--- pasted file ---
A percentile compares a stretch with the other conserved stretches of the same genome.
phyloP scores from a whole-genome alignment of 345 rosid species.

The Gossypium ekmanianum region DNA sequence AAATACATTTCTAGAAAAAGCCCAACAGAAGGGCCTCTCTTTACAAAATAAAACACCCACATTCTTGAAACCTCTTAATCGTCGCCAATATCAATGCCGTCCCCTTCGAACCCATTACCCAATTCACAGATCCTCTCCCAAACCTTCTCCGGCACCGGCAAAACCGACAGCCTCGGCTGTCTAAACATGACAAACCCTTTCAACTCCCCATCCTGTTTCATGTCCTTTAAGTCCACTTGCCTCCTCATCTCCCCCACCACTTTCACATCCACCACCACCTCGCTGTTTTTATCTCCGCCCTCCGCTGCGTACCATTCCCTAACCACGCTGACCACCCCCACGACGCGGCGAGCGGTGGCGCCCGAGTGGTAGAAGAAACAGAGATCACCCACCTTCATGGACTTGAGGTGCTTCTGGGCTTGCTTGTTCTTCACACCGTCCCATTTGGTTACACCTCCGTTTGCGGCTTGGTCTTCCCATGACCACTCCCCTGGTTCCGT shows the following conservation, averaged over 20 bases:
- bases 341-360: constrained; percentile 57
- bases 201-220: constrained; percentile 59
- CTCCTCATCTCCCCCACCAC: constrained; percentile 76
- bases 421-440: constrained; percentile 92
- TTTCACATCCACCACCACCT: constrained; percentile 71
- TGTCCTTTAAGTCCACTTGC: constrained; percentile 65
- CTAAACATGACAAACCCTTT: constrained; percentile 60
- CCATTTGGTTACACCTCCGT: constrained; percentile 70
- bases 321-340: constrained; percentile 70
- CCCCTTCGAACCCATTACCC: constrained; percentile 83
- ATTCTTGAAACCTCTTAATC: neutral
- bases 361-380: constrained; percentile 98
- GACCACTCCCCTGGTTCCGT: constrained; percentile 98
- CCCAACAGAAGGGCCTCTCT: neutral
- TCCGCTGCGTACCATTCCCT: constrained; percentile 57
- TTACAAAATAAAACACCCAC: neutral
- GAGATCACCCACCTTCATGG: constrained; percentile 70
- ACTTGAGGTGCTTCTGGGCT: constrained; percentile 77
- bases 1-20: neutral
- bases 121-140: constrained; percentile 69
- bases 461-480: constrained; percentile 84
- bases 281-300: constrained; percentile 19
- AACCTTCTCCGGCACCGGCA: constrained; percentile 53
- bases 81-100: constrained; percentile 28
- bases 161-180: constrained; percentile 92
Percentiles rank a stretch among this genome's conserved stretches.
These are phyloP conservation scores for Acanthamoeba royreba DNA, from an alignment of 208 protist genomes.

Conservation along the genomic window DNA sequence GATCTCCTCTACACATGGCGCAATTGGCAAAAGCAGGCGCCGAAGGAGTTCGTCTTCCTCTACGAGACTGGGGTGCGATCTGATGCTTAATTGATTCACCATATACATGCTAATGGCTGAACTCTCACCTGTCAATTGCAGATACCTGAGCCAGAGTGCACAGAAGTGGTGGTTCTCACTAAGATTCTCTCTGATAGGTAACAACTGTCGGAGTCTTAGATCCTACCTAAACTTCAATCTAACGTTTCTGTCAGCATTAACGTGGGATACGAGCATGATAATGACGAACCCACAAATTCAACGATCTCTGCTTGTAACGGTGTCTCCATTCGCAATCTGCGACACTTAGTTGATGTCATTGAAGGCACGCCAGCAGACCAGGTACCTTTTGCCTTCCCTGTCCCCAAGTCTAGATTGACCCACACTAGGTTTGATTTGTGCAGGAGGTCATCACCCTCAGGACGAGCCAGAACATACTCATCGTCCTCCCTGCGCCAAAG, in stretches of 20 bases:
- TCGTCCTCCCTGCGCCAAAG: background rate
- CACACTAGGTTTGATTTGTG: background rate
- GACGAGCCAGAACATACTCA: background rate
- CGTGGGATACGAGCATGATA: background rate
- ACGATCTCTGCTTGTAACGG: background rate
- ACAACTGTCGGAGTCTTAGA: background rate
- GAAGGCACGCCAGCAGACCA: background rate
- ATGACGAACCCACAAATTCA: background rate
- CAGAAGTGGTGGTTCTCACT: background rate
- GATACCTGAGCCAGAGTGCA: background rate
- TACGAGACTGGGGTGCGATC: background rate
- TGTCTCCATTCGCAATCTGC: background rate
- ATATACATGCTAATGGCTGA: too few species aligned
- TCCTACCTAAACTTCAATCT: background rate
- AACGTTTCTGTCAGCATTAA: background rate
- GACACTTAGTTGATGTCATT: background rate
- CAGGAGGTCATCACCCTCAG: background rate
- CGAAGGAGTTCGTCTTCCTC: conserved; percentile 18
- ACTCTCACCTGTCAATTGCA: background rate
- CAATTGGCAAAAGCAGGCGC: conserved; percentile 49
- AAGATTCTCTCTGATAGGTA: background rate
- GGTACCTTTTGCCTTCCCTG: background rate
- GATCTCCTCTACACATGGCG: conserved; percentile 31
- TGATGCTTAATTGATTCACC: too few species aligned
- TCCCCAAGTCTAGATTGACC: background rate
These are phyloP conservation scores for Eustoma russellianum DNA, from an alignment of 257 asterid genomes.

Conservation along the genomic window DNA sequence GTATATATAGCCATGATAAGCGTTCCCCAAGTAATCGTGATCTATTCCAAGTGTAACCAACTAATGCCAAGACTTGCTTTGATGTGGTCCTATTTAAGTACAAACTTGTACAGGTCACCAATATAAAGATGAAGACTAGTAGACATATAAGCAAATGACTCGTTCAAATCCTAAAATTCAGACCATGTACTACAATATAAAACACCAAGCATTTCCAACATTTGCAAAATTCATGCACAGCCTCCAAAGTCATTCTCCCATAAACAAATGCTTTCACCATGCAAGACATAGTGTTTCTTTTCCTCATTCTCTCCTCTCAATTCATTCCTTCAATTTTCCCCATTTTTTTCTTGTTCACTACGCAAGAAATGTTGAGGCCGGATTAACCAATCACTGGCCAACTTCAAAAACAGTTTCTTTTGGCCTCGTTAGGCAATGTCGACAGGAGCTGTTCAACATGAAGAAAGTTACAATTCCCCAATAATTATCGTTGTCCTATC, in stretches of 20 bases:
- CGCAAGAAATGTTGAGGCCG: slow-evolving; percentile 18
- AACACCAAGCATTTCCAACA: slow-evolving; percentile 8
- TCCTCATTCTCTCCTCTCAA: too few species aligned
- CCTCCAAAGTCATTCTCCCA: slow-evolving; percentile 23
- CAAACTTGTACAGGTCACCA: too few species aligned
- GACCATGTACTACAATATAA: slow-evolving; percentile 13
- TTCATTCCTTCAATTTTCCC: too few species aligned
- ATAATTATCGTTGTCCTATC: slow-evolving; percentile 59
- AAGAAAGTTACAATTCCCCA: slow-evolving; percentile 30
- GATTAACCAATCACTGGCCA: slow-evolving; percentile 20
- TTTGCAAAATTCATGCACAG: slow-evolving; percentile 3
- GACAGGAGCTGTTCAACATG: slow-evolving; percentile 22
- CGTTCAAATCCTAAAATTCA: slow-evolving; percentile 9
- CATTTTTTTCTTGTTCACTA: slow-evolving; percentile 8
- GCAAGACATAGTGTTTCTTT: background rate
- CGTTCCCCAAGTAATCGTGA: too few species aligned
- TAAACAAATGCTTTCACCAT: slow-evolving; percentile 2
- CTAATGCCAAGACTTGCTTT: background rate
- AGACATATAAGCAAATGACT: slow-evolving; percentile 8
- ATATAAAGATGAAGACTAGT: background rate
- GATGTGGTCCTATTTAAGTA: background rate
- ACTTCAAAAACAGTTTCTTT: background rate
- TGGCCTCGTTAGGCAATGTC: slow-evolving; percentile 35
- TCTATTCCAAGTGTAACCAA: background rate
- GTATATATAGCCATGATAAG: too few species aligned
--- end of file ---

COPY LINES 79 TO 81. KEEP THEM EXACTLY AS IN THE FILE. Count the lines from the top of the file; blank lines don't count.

- GATGTGGTCCTATTTAAGTA: background rate
- ACTTCAAAAACAGTTTCTTT: background rate
- TGGCCTCGTTAGGCAATGTC: slow-evolving; percentile 35